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Goodwood Revival / The ex-1930 Mille Miglia Class winner and 5th Overall (Bassi/Gazzabini), 1930 Targa Florio (Cau.Minoia), 1930 Irish Grand Prix (G.Ramponi) and 1930 Tourist Trophy, ex-Heiko Seekamp, regular Mille Miglia retrospective entrant and finisher,1930 OM 665 SS MM Superba 2.3 Litre Supercharged Sports Tourer Chassis no. 6651095 Engine no. 6651095
Sold for £1,255,900 inc. premium
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This is a truly historic pre-war Sports Racing Car, and the most successful survivor of the noted OM marque, one of the very special definitive supercharged versions which among many events campaigned the Mille Miglia in 1930.
The Mille Miglia and the Brescia based OM Company are inextricably intertwined. It is said that one of the inspirations for the founders of the Automobile Club of Brescia, Aymo Maggi and Franco Mazzotti and their thousand mile race was the moving of the Italian Grand Prix away from their home town to Monza. Together with their mentor Renzo Castagneto, and journalist Giovanni Canestrini in little more than three months from its conception in December 1926, they had organised the first Mille Miglia, staging a new event that began and finished in Brescia charting a 'figure of eight' course down to Rome and back. To add a 'fairytale' ending to the equation, it was won with a 1-2-3 finish by Brescia based car manufacturer, OM.
The OM (Officine Meccaniche - Mechanical Workshops) company came into being in 1899 as a result of the merger of Miani, Silvestri & Co with Grondona, Comi & Co, both firms being active in the production of railway locomotives and rolling stock. OM's involvement with car manufacturing began in 1917 when it bought the Roberto Züst factory in Brescia and the first OM car, closely resembling a Züst, appeared in 1918.
While the first cars to wear the OM badge had much in common with Züst production, it was not long before wholly new automobiles would appear.
As with so many Italian manufacturers, the punitive taxation system based on engine capacity dictated the need to get the most power out of what may have been considered almost nominal engine sizes in other countries. Designed by the Austrian-born engineer Lucien Barratouch and introduced in 1920 - the Type 465 - was powered by a four-cylinder 1,325cc sidevalve engine. This was followed by two more four-cylinder models, the Types 467 and 469 (OM type nomenclature being the number of cylinders followed by the bore dimension in millimetres).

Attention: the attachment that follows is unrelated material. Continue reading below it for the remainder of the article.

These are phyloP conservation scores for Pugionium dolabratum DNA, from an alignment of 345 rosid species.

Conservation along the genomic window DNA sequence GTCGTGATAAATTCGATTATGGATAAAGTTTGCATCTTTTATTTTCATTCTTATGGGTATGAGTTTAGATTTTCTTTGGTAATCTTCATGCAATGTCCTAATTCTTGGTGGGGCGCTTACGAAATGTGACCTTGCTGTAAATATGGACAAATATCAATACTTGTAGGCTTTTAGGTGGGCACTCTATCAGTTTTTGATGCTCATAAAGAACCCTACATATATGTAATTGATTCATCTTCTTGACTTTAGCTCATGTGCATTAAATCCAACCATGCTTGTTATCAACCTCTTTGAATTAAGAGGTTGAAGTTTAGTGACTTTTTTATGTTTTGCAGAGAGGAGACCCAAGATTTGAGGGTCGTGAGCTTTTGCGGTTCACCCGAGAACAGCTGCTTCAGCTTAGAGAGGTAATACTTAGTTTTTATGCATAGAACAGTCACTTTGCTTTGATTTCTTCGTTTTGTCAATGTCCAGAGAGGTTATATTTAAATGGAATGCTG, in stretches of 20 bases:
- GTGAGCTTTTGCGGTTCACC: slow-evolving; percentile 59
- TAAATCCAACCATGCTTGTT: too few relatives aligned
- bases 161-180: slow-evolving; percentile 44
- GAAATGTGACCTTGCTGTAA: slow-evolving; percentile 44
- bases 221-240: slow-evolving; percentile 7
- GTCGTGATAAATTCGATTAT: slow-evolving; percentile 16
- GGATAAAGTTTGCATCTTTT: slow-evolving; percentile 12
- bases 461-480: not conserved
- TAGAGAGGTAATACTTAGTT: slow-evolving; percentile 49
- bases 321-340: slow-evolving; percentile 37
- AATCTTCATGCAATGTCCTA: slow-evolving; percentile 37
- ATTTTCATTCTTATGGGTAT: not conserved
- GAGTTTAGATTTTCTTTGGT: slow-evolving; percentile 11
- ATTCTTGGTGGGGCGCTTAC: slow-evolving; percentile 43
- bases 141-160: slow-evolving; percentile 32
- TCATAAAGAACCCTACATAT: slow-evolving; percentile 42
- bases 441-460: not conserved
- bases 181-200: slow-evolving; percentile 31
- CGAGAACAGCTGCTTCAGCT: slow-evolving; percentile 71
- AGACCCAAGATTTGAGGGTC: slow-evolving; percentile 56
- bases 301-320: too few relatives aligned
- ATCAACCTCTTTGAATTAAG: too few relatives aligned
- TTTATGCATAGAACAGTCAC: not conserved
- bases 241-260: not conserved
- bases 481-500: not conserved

When a six cylinder OM was added to the range, debuting at the Milan Auto Salon in 1923, contemporary reports would wax lyrical - "If the crowd flock at the O.M. stand drawn by the beautiful cars and the refinement of the furniture, the expert motorist and the technician especially are enticed by the interest of admiring the brand new chassis, model 6-65 with a 6 cylinder engine, not without reason christened 'Superba' 'this mechanical jewel in which is fulfilled the ideal type of today's production'.
Between its introduction in 1923 and 1932, the 665 (its hyphen was quickly dropped from the title), would be successively refined and improved. The gearboxes were reworked, engine sizes grew, short and lowered chassis variants were offered and so on, with each revision an extra suffix joined the model name. The format of cars entered on the 1928 Mille Miglia could be acquired by the public a month or so later when they were presented at the Salone in May as the Type S 'Mille Miglia'. The MM models now had an increased compression ratio, shorter wheelbases and lighter overall weight. In turn for 1929, the engine capacity went up to 2.2 litres and now a Roots Type Supercharger was offered, adding another 'S' to its title.